Forty male C57BL/6 mice were fed a high-fat diet containing either 4% gliadin or no gliadin for 22 weeks. Gliadin consumption significantly increased the HbA1c level over time, with a borderline significance of higher HOMA-IR (homeostasis model assessment of insulin resistance) after 22 weeks. Sequencing of the V3 region of the bacterial 16S rRNA genes showed that gliadin altered the abundance of 81 bacterial taxa, separating the intestinal microbial profile of the gliadin consuming mice from the control mice in the principal coordinate analysis (PCoA) of weighted UniFrac distance. Moreover, gliadin reduced the ileal gene expression of tight junction protein 1, occludin, cadherin 1, mucin 2 and mucin 3, indicating an impaired intestinal barrier function. No difference was found in body weight gain, feed consumption or circulating cytokines (IL-1β, IL-6, IFN-γ, TNF-α and IL-10).
Our study is the first to show that gliadin as part of a defined synthetic feed exacerbates the glycaemia and alters the intestinal microbiota composition. Comprehensive analyses of metabolites, histological sections and the profile of specific immune cells are in progress to elucidate the mechanism behind the observed effects.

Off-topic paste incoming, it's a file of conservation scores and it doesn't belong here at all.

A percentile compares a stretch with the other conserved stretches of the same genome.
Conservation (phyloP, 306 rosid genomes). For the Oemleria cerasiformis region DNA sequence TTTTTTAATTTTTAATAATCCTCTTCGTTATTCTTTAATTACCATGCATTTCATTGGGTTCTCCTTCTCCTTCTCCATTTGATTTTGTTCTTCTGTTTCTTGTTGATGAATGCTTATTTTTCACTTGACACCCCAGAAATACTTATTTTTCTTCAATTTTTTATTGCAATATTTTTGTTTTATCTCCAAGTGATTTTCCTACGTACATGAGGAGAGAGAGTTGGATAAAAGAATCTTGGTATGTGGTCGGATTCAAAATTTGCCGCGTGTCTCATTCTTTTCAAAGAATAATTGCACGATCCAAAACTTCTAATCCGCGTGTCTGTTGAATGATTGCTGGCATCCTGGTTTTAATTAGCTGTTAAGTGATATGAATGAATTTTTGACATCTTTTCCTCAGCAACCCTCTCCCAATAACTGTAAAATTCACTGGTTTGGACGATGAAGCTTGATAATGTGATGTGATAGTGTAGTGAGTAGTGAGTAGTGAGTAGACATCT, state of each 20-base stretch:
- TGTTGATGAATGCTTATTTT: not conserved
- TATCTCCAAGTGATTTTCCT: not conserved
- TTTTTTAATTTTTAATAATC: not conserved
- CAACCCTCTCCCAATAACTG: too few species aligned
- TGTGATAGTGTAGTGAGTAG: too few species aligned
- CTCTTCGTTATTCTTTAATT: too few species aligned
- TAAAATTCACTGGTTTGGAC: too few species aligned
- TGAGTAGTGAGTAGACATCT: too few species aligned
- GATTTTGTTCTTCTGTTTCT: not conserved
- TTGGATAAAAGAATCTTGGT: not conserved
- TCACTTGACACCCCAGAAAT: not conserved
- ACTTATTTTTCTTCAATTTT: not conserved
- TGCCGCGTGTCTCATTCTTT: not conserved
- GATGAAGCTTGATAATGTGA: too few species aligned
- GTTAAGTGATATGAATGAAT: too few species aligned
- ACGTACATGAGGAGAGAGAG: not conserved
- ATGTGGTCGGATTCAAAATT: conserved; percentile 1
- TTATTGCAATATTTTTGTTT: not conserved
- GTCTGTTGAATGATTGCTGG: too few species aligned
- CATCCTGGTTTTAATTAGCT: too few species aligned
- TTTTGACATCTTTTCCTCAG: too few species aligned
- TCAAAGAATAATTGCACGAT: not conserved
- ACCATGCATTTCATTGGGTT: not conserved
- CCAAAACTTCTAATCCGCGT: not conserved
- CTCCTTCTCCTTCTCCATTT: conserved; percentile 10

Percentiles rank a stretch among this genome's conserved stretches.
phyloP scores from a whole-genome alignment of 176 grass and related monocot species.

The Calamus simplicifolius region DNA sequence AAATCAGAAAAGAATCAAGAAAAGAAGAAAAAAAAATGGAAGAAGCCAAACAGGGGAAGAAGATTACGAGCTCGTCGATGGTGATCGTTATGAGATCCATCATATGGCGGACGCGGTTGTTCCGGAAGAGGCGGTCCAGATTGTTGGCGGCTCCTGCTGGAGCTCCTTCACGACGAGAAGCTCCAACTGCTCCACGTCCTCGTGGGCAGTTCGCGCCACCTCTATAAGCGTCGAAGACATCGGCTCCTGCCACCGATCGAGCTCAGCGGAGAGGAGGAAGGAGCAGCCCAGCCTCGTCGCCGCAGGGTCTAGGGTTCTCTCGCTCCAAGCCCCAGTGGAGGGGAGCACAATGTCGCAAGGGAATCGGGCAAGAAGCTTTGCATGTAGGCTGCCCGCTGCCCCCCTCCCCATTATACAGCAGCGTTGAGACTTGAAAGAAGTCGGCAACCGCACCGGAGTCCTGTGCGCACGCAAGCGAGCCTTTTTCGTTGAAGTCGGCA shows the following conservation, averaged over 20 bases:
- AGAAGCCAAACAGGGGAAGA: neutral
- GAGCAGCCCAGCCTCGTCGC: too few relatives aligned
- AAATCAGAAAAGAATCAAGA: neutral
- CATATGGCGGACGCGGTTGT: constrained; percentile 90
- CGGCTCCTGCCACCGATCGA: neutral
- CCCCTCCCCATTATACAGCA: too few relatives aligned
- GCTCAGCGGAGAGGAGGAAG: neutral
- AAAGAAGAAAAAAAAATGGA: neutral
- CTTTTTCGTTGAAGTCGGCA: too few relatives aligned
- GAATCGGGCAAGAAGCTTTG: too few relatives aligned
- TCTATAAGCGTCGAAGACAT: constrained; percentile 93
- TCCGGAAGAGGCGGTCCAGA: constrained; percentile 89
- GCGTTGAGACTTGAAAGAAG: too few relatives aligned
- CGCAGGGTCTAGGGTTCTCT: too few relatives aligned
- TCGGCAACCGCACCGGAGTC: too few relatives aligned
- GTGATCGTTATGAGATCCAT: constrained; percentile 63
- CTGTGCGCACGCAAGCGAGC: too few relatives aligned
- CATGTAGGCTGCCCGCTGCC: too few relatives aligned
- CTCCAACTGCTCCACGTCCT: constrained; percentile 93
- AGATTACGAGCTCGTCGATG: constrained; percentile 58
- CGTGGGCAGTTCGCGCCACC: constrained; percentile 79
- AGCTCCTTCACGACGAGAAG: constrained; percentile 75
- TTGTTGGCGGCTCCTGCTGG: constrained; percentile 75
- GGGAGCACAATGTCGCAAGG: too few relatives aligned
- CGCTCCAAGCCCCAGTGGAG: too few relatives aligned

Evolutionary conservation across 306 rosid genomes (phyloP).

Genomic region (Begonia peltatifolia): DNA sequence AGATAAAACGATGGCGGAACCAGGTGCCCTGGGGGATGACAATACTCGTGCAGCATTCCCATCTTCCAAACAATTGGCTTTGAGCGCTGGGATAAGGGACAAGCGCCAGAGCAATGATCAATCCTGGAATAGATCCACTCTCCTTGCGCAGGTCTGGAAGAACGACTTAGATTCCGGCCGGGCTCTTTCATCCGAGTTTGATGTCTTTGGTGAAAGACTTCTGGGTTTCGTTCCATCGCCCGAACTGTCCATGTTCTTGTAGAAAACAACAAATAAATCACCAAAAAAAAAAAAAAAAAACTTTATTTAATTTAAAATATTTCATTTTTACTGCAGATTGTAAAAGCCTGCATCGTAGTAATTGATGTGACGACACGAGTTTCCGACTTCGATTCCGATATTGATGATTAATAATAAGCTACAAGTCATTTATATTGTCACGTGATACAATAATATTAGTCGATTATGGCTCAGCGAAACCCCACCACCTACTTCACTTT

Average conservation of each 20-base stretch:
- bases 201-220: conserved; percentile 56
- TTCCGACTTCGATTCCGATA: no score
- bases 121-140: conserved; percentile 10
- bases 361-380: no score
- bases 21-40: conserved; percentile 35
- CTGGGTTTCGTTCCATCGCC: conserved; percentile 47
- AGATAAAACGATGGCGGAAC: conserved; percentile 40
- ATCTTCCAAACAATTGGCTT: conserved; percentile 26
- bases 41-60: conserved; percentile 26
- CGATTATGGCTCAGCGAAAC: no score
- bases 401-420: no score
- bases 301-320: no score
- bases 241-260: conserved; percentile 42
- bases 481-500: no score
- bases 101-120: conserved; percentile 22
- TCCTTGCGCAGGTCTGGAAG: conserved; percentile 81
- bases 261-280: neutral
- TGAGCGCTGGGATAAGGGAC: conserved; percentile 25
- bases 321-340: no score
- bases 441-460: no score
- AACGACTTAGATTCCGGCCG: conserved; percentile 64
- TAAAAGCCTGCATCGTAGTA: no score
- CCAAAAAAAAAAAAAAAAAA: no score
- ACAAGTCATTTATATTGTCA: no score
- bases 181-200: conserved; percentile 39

|Number of pages||1|
|Publication status||Published - 2015|
|Event||Keystone Symposia - Gut Microbiota Modulation of Host Physiology: The Search for Mechanism - Keystone, Colorado, United States|
Duration: 1 Mar 2015 → 6 Mar 2015
|Conference||Keystone Symposia - Gut Microbiota Modulation of Host Physiology: The Search for Mechanism|
|Period||01/03/2015 → 06/03/2015|